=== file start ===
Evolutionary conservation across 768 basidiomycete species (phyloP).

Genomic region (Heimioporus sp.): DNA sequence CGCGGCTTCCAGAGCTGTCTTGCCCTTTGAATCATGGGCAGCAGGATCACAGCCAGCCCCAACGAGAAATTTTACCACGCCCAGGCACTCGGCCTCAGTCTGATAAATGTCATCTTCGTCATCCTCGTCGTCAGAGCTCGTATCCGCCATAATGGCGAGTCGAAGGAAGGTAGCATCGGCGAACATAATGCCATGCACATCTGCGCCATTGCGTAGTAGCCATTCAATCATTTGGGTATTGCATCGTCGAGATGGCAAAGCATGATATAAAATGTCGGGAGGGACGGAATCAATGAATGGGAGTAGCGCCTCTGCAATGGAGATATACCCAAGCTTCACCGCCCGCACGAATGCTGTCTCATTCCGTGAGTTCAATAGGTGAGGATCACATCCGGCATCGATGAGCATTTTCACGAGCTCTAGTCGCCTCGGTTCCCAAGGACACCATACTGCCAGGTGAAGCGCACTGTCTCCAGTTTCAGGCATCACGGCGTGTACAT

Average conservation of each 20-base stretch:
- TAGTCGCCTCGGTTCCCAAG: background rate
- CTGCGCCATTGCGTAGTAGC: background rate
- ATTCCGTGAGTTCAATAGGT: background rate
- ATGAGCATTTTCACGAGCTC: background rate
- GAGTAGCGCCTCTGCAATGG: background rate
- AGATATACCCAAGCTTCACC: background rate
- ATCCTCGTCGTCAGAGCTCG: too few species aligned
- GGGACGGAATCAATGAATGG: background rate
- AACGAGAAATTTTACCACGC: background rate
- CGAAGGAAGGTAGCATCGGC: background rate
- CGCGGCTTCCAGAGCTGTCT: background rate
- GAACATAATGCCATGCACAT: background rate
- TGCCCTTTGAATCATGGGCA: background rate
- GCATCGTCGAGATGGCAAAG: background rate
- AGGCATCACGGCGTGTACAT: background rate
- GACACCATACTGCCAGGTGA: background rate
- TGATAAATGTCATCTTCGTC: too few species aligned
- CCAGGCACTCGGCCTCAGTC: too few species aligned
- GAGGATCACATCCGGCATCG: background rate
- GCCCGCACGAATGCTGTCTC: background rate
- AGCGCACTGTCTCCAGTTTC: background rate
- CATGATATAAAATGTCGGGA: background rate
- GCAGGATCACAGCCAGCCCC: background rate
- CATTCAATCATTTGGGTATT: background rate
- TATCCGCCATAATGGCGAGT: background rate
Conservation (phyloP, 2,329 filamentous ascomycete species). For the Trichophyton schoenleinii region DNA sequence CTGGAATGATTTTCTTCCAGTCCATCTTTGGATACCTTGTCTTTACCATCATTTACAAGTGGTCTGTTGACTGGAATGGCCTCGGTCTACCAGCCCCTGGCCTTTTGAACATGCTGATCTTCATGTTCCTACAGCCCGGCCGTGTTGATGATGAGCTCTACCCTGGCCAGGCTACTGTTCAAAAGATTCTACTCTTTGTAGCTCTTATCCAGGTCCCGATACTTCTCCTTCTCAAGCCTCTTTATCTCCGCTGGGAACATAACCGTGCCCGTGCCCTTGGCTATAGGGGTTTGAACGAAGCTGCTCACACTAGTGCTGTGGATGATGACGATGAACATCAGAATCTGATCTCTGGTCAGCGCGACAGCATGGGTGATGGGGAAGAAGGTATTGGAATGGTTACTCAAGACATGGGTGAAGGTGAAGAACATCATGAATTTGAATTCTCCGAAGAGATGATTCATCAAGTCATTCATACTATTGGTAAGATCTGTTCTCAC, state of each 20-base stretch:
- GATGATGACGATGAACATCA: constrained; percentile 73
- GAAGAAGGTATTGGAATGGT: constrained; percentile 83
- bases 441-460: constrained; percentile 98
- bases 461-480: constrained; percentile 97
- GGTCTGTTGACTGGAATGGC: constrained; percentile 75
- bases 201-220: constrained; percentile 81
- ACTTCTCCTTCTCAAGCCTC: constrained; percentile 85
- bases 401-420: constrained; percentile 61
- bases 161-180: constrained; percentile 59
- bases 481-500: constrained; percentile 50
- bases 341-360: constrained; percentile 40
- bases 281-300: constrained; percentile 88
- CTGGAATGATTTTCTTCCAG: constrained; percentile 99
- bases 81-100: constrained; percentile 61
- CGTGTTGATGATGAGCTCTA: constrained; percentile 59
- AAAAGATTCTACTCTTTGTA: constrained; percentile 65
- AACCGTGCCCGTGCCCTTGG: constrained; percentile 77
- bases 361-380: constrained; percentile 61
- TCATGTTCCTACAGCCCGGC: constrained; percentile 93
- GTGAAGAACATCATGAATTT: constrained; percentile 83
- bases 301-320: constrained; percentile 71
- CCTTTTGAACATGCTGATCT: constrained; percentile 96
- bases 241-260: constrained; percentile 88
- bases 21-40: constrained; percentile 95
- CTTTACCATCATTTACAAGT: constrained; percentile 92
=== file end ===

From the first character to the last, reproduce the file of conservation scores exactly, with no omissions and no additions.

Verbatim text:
Evolutionary conservation across 768 basidiomycete species (phyloP).

Genomic region (Heimioporus sp.): DNA sequence CGCGGCTTCCAGAGCTGTCTTGCCCTTTGAATCATGGGCAGCAGGATCACAGCCAGCCCCAACGAGAAATTTTACCACGCCCAGGCACTCGGCCTCAGTCTGATAAATGTCATCTTCGTCATCCTCGTCGTCAGAGCTCGTATCCGCCATAATGGCGAGTCGAAGGAAGGTAGCATCGGCGAACATAATGCCATGCACATCTGCGCCATTGCGTAGTAGCCATTCAATCATTTGGGTATTGCATCGTCGAGATGGCAAAGCATGATATAAAATGTCGGGAGGGACGGAATCAATGAATGGGAGTAGCGCCTCTGCAATGGAGATATACCCAAGCTTCACCGCCCGCACGAATGCTGTCTCATTCCGTGAGTTCAATAGGTGAGGATCACATCCGGCATCGATGAGCATTTTCACGAGCTCTAGTCGCCTCGGTTCCCAAGGACACCATACTGCCAGGTGAAGCGCACTGTCTCCAGTTTCAGGCATCACGGCGTGTACAT

Average conservation of each 20-base stretch:
- TAGTCGCCTCGGTTCCCAAG: background rate
- CTGCGCCATTGCGTAGTAGC: background rate
- ATTCCGTGAGTTCAATAGGT: background rate
- ATGAGCATTTTCACGAGCTC: background rate
- GAGTAGCGCCTCTGCAATGG: background rate
- AGATATACCCAAGCTTCACC: background rate
- ATCCTCGTCGTCAGAGCTCG: too few species aligned
- GGGACGGAATCAATGAATGG: background rate
- AACGAGAAATTTTACCACGC: background rate
- CGAAGGAAGGTAGCATCGGC: background rate
- CGCGGCTTCCAGAGCTGTCT: background rate
- GAACATAATGCCATGCACAT: background rate
- TGCCCTTTGAATCATGGGCA: background rate
- GCATCGTCGAGATGGCAAAG: background rate
- AGGCATCACGGCGTGTACAT: background rate
- GACACCATACTGCCAGGTGA: background rate
- TGATAAATGTCATCTTCGTC: too few species aligned
- CCAGGCACTCGGCCTCAGTC: too few species aligned
- GAGGATCACATCCGGCATCG: background rate
- GCCCGCACGAATGCTGTCTC: background rate
- AGCGCACTGTCTCCAGTTTC: background rate
- CATGATATAAAATGTCGGGA: background rate
- GCAGGATCACAGCCAGCCCC: background rate
- CATTCAATCATTTGGGTATT: background rate
- TATCCGCCATAATGGCGAGT: background rate
Conservation (phyloP, 2,329 filamentous ascomycete species). For the Trichophyton schoenleinii region DNA sequence CTGGAATGATTTTCTTCCAGTCCATCTTTGGATACCTTGTCTTTACCATCATTTACAAGTGGTCTGTTGACTGGAATGGCCTCGGTCTACCAGCCCCTGGCCTTTTGAACATGCTGATCTTCATGTTCCTACAGCCCGGCCGTGTTGATGATGAGCTCTACCCTGGCCAGGCTACTGTTCAAAAGATTCTACTCTTTGTAGCTCTTATCCAGGTCCCGATACTTCTCCTTCTCAAGCCTCTTTATCTCCGCTGGGAACATAACCGTGCCCGTGCCCTTGGCTATAGGGGTTTGAACGAAGCTGCTCACACTAGTGCTGTGGATGATGACGATGAACATCAGAATCTGATCTCTGGTCAGCGCGACAGCATGGGTGATGGGGAAGAAGGTATTGGAATGGTTACTCAAGACATGGGTGAAGGTGAAGAACATCATGAATTTGAATTCTCCGAAGAGATGATTCATCAAGTCATTCATACTATTGGTAAGATCTGTTCTCAC, state of each 20-base stretch:
- GATGATGACGATGAACATCA: constrained; percentile 73
- GAAGAAGGTATTGGAATGGT: constrained; percentile 83
- bases 441-460: constrained; percentile 98
- bases 461-480: constrained; percentile 97
- GGTCTGTTGACTGGAATGGC: constrained; percentile 75
- bases 201-220: constrained; percentile 81
- ACTTCTCCTTCTCAAGCCTC: constrained; percentile 85
- bases 401-420: constrained; percentile 61
- bases 161-180: constrained; percentile 59
- bases 481-500: constrained; percentile 50
- bases 341-360: constrained; percentile 40
- bases 281-300: constrained; percentile 88
- CTGGAATGATTTTCTTCCAG: constrained; percentile 99
- bases 81-100: constrained; percentile 61
- CGTGTTGATGATGAGCTCTA: constrained; percentile 59
- AAAAGATTCTACTCTTTGTA: constrained; percentile 65
- AACCGTGCCCGTGCCCTTGG: constrained; percentile 77
- bases 361-380: constrained; percentile 61
- TCATGTTCCTACAGCCCGGC: constrained; percentile 93
- GTGAAGAACATCATGAATTT: constrained; percentile 83
- bases 301-320: constrained; percentile 71
- CCTTTTGAACATGCTGATCT: constrained; percentile 96
- bases 241-260: constrained; percentile 88
- bases 21-40: constrained; percentile 95
- CTTTACCATCATTTACAAGT: constrained; percentile 92